Bring a brief that contains a few copies of your resume (at least 3) as well as any research you did on the company and people who are interviewing you. This will ensure that you project the image you are professional and prepared to your potential employer.
Silence Your Phone
Nothing more unprofessional than a phone that goes off during an interview. Take a conscious moment and put it on vibrate or turn it off all together.
We have often seen job seekers show up to an interview and one of the most common mistakes people can make is not having enough copies of their resume for the interview. Here are a few suggestions about how to properly prepare for this all important step in getting a job.
Bring 3-5 copies of your resume.
Be sure to have enough copies of your resume. Many job seekers assume that since they have emailed their resume, the employer will have it for the interview. Although this is often the case, don’t leave anything to chance.
We recommend bringing at least 3 copies of your resume. Here is why:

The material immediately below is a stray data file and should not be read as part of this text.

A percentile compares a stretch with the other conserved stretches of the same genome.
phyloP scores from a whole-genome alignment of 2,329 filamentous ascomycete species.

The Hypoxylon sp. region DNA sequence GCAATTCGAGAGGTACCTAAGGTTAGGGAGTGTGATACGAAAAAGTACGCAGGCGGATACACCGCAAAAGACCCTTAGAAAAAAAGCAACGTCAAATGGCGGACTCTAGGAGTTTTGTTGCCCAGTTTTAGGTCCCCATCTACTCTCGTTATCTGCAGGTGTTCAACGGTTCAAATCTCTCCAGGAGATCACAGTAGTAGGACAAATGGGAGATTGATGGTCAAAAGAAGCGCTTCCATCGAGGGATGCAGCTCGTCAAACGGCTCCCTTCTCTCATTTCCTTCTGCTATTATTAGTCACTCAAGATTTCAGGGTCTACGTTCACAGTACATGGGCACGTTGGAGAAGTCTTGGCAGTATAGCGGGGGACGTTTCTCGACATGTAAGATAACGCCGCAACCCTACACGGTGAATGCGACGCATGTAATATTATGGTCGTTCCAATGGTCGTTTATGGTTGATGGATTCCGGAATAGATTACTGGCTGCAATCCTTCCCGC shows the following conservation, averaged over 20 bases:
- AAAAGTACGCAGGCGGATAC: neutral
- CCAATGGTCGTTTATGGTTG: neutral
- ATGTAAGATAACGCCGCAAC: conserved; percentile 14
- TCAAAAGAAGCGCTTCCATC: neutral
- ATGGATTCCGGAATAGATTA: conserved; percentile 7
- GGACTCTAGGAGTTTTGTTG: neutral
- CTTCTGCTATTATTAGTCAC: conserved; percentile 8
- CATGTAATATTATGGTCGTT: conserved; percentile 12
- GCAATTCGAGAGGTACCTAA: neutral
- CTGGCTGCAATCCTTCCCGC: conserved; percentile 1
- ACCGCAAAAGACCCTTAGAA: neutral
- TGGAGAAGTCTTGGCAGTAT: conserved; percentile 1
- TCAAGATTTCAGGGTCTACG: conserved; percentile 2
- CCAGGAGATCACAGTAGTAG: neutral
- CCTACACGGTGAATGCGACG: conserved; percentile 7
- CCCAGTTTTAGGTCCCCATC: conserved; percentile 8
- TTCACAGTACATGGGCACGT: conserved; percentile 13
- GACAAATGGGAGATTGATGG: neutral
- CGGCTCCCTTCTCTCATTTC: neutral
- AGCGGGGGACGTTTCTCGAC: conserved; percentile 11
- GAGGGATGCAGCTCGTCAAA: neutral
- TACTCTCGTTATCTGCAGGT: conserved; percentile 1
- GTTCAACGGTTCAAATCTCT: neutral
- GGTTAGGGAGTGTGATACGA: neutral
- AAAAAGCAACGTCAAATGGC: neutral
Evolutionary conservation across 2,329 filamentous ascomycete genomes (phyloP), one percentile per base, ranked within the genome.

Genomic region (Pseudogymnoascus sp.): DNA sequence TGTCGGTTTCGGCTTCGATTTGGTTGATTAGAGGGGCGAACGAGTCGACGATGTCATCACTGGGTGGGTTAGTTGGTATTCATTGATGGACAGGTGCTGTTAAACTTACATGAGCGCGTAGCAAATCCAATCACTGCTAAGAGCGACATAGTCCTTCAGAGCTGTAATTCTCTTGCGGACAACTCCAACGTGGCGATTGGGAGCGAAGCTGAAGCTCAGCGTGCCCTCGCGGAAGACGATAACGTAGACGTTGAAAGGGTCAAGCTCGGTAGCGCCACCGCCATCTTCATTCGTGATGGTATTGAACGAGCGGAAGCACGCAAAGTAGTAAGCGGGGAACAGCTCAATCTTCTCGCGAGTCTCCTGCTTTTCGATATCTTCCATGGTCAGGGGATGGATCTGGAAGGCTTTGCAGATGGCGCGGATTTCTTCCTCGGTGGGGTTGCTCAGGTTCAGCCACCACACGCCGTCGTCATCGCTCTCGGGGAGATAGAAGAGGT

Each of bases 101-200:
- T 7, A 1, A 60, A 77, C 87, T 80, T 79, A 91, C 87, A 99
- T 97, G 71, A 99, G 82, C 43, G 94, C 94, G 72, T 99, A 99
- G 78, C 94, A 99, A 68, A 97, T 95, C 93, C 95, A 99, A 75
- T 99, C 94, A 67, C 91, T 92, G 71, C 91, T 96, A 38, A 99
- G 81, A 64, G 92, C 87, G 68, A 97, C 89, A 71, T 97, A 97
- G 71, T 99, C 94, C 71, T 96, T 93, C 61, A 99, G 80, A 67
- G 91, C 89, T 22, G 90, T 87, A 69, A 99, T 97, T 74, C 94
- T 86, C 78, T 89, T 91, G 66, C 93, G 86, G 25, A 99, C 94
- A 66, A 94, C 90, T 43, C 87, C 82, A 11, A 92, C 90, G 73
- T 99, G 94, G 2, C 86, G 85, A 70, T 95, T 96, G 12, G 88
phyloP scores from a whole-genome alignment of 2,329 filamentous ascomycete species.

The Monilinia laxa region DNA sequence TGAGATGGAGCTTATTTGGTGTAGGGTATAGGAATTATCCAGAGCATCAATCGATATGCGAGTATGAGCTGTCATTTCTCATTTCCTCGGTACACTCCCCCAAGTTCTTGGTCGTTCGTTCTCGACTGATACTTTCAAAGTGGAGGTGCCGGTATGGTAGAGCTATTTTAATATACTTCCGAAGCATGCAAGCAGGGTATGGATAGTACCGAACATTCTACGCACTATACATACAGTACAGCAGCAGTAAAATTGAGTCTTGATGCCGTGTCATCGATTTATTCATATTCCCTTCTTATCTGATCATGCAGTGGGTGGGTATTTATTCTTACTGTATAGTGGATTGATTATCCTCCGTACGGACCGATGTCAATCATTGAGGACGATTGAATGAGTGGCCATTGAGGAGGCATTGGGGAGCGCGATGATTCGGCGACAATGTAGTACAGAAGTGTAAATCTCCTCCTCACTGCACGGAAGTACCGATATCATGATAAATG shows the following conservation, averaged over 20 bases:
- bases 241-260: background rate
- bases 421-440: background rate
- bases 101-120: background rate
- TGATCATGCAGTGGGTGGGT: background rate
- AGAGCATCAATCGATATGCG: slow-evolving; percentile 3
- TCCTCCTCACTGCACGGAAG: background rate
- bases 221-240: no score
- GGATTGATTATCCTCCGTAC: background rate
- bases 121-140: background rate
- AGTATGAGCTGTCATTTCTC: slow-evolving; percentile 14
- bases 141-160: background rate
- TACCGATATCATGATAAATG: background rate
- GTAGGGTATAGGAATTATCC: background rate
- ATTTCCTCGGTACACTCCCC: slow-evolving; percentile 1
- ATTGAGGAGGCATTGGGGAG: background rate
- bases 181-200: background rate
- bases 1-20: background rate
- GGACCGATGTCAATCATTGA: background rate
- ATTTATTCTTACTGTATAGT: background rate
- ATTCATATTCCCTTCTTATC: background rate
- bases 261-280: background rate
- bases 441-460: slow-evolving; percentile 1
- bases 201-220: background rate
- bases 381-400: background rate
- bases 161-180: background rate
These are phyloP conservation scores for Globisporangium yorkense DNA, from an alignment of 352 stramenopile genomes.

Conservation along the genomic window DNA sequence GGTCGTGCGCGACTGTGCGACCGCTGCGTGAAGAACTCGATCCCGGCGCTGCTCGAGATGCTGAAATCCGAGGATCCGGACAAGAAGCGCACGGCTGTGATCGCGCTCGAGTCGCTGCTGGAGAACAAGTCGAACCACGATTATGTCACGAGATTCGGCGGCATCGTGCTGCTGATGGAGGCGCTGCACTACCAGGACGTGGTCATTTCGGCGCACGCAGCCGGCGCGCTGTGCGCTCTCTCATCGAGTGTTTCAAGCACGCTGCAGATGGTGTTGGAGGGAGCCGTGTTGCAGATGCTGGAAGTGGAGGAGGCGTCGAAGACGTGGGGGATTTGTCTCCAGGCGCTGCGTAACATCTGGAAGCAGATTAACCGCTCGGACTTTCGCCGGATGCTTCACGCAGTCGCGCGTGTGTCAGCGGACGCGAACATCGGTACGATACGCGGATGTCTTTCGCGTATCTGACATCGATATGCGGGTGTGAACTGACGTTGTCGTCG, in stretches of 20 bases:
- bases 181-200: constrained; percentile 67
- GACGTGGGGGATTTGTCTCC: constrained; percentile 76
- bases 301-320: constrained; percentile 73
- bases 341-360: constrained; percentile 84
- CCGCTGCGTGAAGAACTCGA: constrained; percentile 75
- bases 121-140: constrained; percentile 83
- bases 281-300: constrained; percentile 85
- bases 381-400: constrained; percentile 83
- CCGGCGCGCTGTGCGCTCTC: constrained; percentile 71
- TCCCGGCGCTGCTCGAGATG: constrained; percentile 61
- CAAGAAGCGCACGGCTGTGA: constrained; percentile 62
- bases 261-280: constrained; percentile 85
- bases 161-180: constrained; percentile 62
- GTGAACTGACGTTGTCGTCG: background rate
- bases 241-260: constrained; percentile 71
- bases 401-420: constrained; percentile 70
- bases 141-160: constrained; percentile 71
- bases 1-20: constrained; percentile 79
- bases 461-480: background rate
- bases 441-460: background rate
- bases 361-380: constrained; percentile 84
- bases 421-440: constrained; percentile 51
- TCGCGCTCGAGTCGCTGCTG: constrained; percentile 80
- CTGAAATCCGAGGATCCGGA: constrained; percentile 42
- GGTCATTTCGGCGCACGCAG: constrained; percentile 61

- You want a copy for the interviewer
- You want a copy for yourself so you can easily reference any points the interviewer may ask about
- You want at least one other copy in case additional person is brought in to interview you (meaning the interview is going well!)
The Paper Illusion
Use a decent paper but don’t spend big dollars on special paper. Many people are under the assumption that high dollar, linen paper is needed for resumes. Consider it a “nice to have” but certainly not a must. The answers you provide during the interview will be the difference maker in the experience, not the paper.
Also be certain to spellcheck the resume, especially if you have made edits to the document prior to the interview.
Good luck, go get that job!
Ever notice that when you are waiting for an interview, your hands may get cold? If not, the interviewer might…
Whether it is a result of nerves or just the fact it is cold outside or in the location you are interviewing, your hands might get cold. Best to not have cold hands when you shake the hand of the interviewer. While you wait to meet him or her take a couple of minutes to warm up your right hand. Easy enough to do, just cross your legs and put your right hand in between them to get the temperature up.